To avoid the budget ax, IT departments have made strides in demystifying the black magic of realistic ROI. By the same token, to figure out where the money is going, the business side has endeavored to learn enough to be dangerous about information technology.
Yet most IT managers remain convinced that, outside of a small circle of technologists, no one really understands them or the challenges they face. That’s one reason why the annual InfoWorld 100 is such an important institution: It provides a unique forum where IT managers get the recognition they deserve for smart, successful projects from an audience of their peers.
To enter the winners circle, an InfoWorld 100 project must stretch beyond the typical, off-the-shelf solution. As judges, our editors have an explicit bias toward multiple technologies used in innovative ways to serve well-defined business goals. That’s why, this year, we picked a ground-up development project, UPS’ package flow initiative, as the top InfoWorld 100 project. By closely modeling the logistics of package routing and loading, and writing software to manage them, UPS will eventually save more than half a billion dollars annually.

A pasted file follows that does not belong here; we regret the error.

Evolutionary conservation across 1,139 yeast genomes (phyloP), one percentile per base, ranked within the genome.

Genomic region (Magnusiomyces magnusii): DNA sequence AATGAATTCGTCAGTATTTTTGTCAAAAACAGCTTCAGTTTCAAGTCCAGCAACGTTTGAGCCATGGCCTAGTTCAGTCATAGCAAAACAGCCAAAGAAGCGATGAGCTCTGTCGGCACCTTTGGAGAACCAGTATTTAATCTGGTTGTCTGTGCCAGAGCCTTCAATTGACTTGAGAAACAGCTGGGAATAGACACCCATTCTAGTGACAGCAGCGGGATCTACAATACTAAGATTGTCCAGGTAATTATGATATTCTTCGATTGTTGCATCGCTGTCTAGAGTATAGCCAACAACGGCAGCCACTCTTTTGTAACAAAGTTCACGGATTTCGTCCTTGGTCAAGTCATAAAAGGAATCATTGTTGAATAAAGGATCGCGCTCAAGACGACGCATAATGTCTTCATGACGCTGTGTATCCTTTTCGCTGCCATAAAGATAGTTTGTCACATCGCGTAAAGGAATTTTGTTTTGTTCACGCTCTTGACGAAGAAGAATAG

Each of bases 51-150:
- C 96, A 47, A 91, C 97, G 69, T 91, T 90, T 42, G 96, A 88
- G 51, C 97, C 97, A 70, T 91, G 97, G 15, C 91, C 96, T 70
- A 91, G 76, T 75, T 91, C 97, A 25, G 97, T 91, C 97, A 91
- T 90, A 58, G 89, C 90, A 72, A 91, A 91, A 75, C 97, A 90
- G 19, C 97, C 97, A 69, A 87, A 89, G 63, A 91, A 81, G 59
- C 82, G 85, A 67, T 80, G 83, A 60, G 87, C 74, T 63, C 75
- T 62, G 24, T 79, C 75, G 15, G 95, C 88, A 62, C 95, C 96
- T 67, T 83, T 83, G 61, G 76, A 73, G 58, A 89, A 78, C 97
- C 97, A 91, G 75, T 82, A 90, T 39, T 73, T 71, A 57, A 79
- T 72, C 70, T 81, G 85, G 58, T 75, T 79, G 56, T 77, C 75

In this and other winning projects, you will find object lessons to help you plan and sell initiatives — and maybe even help with the day-to-day task of making things work. Like a good blog, the InfoWorld 100 serves as a clearinghouse of ideas for people with similar challenges. Online or offline, that’s essentially the definition of community.
The 2004 InfoWorld 100
Distributed systems optimization
Unified supply-chain management
Integrated sales system
Shop-floor control system
Web services partner integration
Academy of Art University
Full ERP and Wi-Fi deployment
Michigan State University
On-demand supply-chain research
Somerset Area School District
SSL VPN for unified school network
Wireless railcar monitoring
Wireless vibration sensors for tankers
Dynamic, predictive querying tool
Integrated risk control system